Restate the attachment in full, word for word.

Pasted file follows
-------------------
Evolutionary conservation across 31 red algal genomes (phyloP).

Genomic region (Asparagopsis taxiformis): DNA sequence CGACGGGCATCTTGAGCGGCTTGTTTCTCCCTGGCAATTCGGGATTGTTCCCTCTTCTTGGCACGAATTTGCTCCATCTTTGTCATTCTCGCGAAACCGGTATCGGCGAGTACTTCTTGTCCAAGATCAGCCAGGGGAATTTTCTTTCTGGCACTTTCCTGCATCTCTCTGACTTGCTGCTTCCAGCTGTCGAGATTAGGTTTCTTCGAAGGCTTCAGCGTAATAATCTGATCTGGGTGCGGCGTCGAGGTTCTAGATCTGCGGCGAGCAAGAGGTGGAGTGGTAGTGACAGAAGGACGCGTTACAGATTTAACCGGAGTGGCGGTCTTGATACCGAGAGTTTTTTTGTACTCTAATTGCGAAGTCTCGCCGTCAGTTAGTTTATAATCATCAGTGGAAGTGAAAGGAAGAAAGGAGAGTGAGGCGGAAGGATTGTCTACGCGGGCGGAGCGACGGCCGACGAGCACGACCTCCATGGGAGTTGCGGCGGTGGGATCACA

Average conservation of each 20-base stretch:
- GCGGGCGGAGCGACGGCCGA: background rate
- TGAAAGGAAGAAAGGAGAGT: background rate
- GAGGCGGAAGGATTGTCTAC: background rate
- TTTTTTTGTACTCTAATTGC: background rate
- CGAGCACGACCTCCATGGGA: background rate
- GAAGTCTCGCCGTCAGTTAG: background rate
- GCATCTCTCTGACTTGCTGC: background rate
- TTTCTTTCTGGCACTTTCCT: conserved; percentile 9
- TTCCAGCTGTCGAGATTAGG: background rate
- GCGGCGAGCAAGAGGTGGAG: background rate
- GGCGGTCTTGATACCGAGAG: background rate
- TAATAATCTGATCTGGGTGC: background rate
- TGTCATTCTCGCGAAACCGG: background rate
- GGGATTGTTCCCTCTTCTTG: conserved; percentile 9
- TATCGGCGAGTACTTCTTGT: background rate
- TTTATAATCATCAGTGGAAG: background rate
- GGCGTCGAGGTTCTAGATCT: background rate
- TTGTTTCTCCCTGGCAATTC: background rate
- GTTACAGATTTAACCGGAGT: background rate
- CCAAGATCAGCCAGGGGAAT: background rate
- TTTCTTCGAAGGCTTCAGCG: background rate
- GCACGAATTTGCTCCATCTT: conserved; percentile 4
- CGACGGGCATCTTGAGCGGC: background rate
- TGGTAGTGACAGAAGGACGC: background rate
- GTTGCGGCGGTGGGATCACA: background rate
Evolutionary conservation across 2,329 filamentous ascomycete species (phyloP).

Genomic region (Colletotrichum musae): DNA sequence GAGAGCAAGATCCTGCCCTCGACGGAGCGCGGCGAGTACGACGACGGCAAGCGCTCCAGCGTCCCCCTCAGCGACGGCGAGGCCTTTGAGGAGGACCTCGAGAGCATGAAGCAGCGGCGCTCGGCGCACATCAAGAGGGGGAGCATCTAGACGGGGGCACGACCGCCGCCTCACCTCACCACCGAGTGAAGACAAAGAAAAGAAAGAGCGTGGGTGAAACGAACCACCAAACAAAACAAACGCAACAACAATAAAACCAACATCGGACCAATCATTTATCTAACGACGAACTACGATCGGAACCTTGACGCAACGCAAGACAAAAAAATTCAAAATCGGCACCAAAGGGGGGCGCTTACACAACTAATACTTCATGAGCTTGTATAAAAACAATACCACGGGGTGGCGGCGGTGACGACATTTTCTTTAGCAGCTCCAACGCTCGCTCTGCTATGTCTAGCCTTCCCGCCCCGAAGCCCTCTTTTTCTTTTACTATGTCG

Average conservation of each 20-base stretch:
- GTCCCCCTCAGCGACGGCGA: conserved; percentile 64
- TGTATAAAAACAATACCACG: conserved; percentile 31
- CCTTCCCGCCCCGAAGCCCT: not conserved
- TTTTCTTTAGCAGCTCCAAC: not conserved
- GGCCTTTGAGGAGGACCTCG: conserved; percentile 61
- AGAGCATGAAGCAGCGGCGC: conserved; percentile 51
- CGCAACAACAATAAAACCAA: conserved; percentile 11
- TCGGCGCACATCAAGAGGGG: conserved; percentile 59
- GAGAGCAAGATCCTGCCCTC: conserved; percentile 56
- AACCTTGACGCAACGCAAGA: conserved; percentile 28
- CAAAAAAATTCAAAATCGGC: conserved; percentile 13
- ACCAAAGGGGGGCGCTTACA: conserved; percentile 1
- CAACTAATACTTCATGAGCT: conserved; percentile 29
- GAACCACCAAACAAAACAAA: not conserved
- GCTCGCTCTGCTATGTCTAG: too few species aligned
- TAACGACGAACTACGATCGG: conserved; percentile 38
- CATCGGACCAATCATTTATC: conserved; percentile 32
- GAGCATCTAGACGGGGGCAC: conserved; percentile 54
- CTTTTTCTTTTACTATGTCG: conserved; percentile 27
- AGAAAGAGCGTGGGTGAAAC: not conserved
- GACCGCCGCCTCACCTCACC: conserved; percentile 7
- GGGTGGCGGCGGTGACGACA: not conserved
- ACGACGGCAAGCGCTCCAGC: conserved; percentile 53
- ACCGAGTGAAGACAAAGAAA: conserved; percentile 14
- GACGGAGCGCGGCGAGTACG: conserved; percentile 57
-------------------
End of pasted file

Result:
Evolutionary conservation across 31 red algal genomes (phyloP).

Genomic region (Asparagopsis taxiformis): DNA sequence CGACGGGCATCTTGAGCGGCTTGTTTCTCCCTGGCAATTCGGGATTGTTCCCTCTTCTTGGCACGAATTTGCTCCATCTTTGTCATTCTCGCGAAACCGGTATCGGCGAGTACTTCTTGTCCAAGATCAGCCAGGGGAATTTTCTTTCTGGCACTTTCCTGCATCTCTCTGACTTGCTGCTTCCAGCTGTCGAGATTAGGTTTCTTCGAAGGCTTCAGCGTAATAATCTGATCTGGGTGCGGCGTCGAGGTTCTAGATCTGCGGCGAGCAAGAGGTGGAGTGGTAGTGACAGAAGGACGCGTTACAGATTTAACCGGAGTGGCGGTCTTGATACCGAGAGTTTTTTTGTACTCTAATTGCGAAGTCTCGCCGTCAGTTAGTTTATAATCATCAGTGGAAGTGAAAGGAAGAAAGGAGAGTGAGGCGGAAGGATTGTCTACGCGGGCGGAGCGACGGCCGACGAGCACGACCTCCATGGGAGTTGCGGCGGTGGGATCACA

Average conservation of each 20-base stretch:
- GCGGGCGGAGCGACGGCCGA: background rate
- TGAAAGGAAGAAAGGAGAGT: background rate
- GAGGCGGAAGGATTGTCTAC: background rate
- TTTTTTTGTACTCTAATTGC: background rate
- CGAGCACGACCTCCATGGGA: background rate
- GAAGTCTCGCCGTCAGTTAG: background rate
- GCATCTCTCTGACTTGCTGC: background rate
- TTTCTTTCTGGCACTTTCCT: conserved; percentile 9
- TTCCAGCTGTCGAGATTAGG: background rate
- GCGGCGAGCAAGAGGTGGAG: background rate
- GGCGGTCTTGATACCGAGAG: background rate
- TAATAATCTGATCTGGGTGC: background rate
- TGTCATTCTCGCGAAACCGG: background rate
- GGGATTGTTCCCTCTTCTTG: conserved; percentile 9
- TATCGGCGAGTACTTCTTGT: background rate
- TTTATAATCATCAGTGGAAG: background rate
- GGCGTCGAGGTTCTAGATCT: background rate
- TTGTTTCTCCCTGGCAATTC: background rate
- GTTACAGATTTAACCGGAGT: background rate
- CCAAGATCAGCCAGGGGAAT: background rate
- TTTCTTCGAAGGCTTCAGCG: background rate
- GCACGAATTTGCTCCATCTT: conserved; percentile 4
- CGACGGGCATCTTGAGCGGC: background rate
- TGGTAGTGACAGAAGGACGC: background rate
- GTTGCGGCGGTGGGATCACA: background rate
Evolutionary conservation across 2,329 filamentous ascomycete species (phyloP).

Genomic region (Colletotrichum musae): DNA sequence GAGAGCAAGATCCTGCCCTCGACGGAGCGCGGCGAGTACGACGACGGCAAGCGCTCCAGCGTCCCCCTCAGCGACGGCGAGGCCTTTGAGGAGGACCTCGAGAGCATGAAGCAGCGGCGCTCGGCGCACATCAAGAGGGGGAGCATCTAGACGGGGGCACGACCGCCGCCTCACCTCACCACCGAGTGAAGACAAAGAAAAGAAAGAGCGTGGGTGAAACGAACCACCAAACAAAACAAACGCAACAACAATAAAACCAACATCGGACCAATCATTTATCTAACGACGAACTACGATCGGAACCTTGACGCAACGCAAGACAAAAAAATTCAAAATCGGCACCAAAGGGGGGCGCTTACACAACTAATACTTCATGAGCTTGTATAAAAACAATACCACGGGGTGGCGGCGGTGACGACATTTTCTTTAGCAGCTCCAACGCTCGCTCTGCTATGTCTAGCCTTCCCGCCCCGAAGCCCTCTTTTTCTTTTACTATGTCG

Average conservation of each 20-base stretch:
- GTCCCCCTCAGCGACGGCGA: conserved; percentile 64
- TGTATAAAAACAATACCACG: conserved; percentile 31
- CCTTCCCGCCCCGAAGCCCT: not conserved
- TTTTCTTTAGCAGCTCCAAC: not conserved
- GGCCTTTGAGGAGGACCTCG: conserved; percentile 61
- AGAGCATGAAGCAGCGGCGC: conserved; percentile 51
- CGCAACAACAATAAAACCAA: conserved; percentile 11
- TCGGCGCACATCAAGAGGGG: conserved; percentile 59
- GAGAGCAAGATCCTGCCCTC: conserved; percentile 56
- AACCTTGACGCAACGCAAGA: conserved; percentile 28
- CAAAAAAATTCAAAATCGGC: conserved; percentile 13
- ACCAAAGGGGGGCGCTTACA: conserved; percentile 1
- CAACTAATACTTCATGAGCT: conserved; percentile 29
- GAACCACCAAACAAAACAAA: not conserved
- GCTCGCTCTGCTATGTCTAG: too few species aligned
- TAACGACGAACTACGATCGG: conserved; percentile 38
- CATCGGACCAATCATTTATC: conserved; percentile 32
- GAGCATCTAGACGGGGGCAC: conserved; percentile 54
- CTTTTTCTTTTACTATGTCG: conserved; percentile 27
- AGAAAGAGCGTGGGTGAAAC: not conserved
- GACCGCCGCCTCACCTCACC: conserved; percentile 7
- GGGTGGCGGCGGTGACGACA: not conserved
- ACGACGGCAAGCGCTCCAGC: conserved; percentile 53
- ACCGAGTGAAGACAAAGAAA: conserved; percentile 14
- GACGGAGCGCGGCGAGTACG: conserved; percentile 57